Thank you Clint Malarchuk

Every now and than you read something that touches you. My husband heard about a NHL hockey player who had wrote a book about his struggles with anxiety and ocd. All I knew like many people, was that Clint Malarchuk was the goalie who had his throat cut by a hockey skate and almost died on the ice. When I read his book I began to see how much more this person was. Every time I read something about his anxiety issues it really resonated with me. I never had that feeling before from reading a book. I was so in awe of it that I sent him an email thanking him for sharing his story. He responded. Who does that. Who takes the time to respond to a nobody. Than I asked him if he would autograph a copy of his book for my dad. I mailed it to him and he even paid the return postage. His book has made him an advocate. It gave me the courage to write about my own anxiety.

Which goes to show everyone that if you can even make one person feel less alone than it is worth the struggle. When I was talking to my parents about his book and how I could relate, it was their reaction that made me want to stop trying to hide who I am. They said there was nothing wrong with me and that I just worried to much. They minimized my feelings. They were not doing it to be cruel. Like I have said before, it is just their generations way of thinking. Not all people of their generation are like that but a majority still do not understand. I thought that if my own family does not grasp the gravity of my mental issues than how are others suppose to. So I decided to be public about it. I will never beĀ  Clint Malarchuk level but I feel good about coming out of the anxiety closet.

The thin veil of sanity

Some weeks are harder than others. In the weeks that are tough it feels like being on a tight rope made of dental floss. Fragile and on the verge of snapping. I am constantly aware of this thin film on my brain ready to slip and expose my brain to an overload at any minute. I can feel the anxiety want to bubble up and I manage to calm it. But after a few days it becomes to much to try to control it. I have to have an emotional release, be it crying for one night or screaming in my car. At that moment I feel like an idiot. I feel if anyone knew they would think I was certifiable. But I am not. I am a normal person. I just happen to live with anxiety. The thin veil that separates me from my anxiety is a delicate one but I learn from it. I see how other people view mental illness and I learn how to let go and say “fuck what they think”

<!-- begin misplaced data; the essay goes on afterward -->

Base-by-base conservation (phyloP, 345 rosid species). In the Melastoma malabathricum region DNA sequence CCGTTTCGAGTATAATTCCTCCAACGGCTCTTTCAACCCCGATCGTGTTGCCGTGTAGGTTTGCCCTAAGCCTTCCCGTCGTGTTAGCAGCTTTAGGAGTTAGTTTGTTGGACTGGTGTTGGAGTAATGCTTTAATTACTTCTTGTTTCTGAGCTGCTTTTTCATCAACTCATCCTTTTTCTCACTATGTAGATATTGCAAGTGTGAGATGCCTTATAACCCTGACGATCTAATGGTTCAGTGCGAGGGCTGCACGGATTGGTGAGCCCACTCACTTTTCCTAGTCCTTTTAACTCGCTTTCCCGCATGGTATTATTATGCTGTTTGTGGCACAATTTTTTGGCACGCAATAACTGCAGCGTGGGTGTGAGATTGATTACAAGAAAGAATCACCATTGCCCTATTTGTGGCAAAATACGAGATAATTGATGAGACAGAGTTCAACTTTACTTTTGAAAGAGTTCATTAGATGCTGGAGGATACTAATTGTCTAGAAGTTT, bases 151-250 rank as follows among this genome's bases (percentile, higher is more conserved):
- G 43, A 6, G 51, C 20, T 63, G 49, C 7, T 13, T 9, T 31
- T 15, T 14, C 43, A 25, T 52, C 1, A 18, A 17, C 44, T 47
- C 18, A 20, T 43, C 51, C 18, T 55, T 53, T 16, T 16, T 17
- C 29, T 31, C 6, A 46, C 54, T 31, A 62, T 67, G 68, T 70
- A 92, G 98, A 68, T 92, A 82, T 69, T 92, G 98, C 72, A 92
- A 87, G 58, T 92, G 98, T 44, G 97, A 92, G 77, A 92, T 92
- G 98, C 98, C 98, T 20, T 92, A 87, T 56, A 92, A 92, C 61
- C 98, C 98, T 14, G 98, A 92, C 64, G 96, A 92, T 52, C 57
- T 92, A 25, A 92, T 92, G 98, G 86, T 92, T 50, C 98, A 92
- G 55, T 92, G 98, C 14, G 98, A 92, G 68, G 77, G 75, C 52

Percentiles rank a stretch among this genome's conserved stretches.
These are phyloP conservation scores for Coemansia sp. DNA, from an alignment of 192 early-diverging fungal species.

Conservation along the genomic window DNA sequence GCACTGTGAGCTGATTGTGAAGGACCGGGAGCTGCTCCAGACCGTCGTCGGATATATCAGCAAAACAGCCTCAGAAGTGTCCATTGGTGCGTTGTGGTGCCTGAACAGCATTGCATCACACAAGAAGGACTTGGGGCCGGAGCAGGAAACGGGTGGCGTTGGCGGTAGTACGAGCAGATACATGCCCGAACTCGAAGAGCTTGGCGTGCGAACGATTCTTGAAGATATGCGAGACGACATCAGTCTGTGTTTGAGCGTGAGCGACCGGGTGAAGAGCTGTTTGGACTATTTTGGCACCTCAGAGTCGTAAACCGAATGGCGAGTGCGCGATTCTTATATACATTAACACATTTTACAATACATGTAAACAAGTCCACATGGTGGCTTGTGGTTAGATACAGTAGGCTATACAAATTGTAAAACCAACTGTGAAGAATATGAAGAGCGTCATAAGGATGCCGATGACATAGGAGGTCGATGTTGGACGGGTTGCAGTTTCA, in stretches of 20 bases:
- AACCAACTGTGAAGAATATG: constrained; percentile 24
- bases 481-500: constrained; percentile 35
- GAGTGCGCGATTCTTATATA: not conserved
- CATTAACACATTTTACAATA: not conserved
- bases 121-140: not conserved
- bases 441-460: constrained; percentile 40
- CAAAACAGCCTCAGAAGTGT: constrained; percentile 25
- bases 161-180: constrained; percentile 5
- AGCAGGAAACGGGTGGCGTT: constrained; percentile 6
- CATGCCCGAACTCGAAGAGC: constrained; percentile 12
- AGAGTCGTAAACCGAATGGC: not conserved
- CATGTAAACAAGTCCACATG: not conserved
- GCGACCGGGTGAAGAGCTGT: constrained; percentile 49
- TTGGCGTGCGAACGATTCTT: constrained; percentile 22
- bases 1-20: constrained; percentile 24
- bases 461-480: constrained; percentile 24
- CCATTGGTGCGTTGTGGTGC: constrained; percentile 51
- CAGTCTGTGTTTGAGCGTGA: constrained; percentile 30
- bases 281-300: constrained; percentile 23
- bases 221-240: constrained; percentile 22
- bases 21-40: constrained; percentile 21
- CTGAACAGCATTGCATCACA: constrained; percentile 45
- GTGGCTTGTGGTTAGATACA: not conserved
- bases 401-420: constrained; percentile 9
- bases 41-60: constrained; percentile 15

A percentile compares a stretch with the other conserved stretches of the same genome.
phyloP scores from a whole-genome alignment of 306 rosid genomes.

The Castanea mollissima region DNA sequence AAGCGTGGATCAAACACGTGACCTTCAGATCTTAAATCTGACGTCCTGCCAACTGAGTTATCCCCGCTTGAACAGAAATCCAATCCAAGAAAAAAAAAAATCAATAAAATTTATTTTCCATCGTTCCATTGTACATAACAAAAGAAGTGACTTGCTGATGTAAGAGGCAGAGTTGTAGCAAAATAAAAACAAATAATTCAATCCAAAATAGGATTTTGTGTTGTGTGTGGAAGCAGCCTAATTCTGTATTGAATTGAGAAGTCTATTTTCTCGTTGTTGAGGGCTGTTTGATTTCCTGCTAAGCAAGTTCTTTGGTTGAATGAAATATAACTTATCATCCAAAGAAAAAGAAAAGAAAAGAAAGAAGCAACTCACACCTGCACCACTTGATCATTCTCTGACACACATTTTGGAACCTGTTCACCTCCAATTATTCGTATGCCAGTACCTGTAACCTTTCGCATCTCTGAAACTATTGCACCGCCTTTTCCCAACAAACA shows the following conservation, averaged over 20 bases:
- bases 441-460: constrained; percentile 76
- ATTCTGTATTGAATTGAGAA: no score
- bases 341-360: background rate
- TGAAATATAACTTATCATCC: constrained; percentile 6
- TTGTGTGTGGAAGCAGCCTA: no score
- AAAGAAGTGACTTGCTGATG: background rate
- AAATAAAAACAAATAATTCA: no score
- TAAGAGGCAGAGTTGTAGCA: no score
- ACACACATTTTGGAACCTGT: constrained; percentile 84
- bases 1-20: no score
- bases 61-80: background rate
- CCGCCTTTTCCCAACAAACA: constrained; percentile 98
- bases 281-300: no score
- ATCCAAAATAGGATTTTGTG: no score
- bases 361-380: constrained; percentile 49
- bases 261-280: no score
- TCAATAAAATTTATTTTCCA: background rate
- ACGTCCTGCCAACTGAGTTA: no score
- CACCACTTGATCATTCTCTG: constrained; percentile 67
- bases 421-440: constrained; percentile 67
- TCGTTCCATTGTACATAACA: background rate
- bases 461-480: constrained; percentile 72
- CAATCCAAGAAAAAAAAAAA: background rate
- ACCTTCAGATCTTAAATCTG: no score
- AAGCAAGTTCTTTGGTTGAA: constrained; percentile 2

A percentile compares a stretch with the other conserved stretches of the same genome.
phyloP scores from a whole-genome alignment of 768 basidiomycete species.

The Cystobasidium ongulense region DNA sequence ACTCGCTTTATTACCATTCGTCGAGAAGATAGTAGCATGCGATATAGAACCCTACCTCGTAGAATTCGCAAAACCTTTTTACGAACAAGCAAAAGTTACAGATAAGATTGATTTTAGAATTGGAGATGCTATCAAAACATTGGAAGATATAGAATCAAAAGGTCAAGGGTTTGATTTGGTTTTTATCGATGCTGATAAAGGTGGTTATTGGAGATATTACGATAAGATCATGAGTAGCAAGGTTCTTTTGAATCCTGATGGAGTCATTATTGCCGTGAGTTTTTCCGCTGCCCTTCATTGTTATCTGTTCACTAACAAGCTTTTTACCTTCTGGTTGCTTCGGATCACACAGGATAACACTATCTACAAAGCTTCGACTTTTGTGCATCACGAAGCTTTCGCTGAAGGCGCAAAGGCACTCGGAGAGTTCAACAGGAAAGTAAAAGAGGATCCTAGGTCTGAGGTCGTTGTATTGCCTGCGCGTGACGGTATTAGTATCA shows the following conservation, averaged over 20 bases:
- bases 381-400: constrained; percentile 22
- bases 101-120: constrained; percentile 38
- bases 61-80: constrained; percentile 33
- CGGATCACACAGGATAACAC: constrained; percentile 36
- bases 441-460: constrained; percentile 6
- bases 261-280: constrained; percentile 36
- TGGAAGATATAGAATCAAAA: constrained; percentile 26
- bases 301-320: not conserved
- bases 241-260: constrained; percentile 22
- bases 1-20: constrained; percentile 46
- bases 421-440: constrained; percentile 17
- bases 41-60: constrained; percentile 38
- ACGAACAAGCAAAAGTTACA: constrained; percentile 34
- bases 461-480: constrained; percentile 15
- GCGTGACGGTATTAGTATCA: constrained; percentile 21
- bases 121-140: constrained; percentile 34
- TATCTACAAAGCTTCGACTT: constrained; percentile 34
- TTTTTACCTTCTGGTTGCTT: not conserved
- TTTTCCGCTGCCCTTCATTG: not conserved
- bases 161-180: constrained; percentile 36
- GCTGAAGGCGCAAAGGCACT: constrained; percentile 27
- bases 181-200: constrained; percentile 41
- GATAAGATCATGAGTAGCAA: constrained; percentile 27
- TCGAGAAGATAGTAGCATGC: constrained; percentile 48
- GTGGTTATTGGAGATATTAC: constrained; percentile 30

The monster in the dark

High school, fresh hell. Everyone has some sort of anxiety about starting high school. You are at the bottom of the pecking order, the school is bigger and it is the next step before college and adulthood. Up until than I had only had panic attacks maybe twice a year. Always chalked up to having a weak stomach. I did not even know I had anxiety. But the monster in the dark was about to join me in the daylight. The day it started is clear in my mind. I was in grade nine geography class. It was April. I had just come back from lunch. I was sitting listening to our teacher talk about agriculture and farming. He started talking about wheat. I remembered having shreddies for lunch and than I felt sick. I got up to go the bathroom. I never made it back to class. I got scared every time I went to leave the bathroom. So when the bell rang I went and got my stuff and went home. The next day when I got to school and went to class I felt that same feeling wash over me. It was like I had to gag but I was scared at the same time. From that day on, every day for the rest of my life, anxiety would be my new best friend. Holding my hand and walking along with me. A best friend I would have loved to punch in the face. Finally I saw a doctor at a walk in clinic. She would be the one to figure out I have anxiety. When she got her own practice I was so lucky to be a patient of hers. She is still my doctor today. She is amazing and a good example of a doctor who cares and actually listens. Without her picking up on the symptoms I think things could have got way more out of hand. I was relieved that I wasn’t sick with some physical disease. But I did not yet grasp the gravity of having anxiety and how it was going to change my life forever.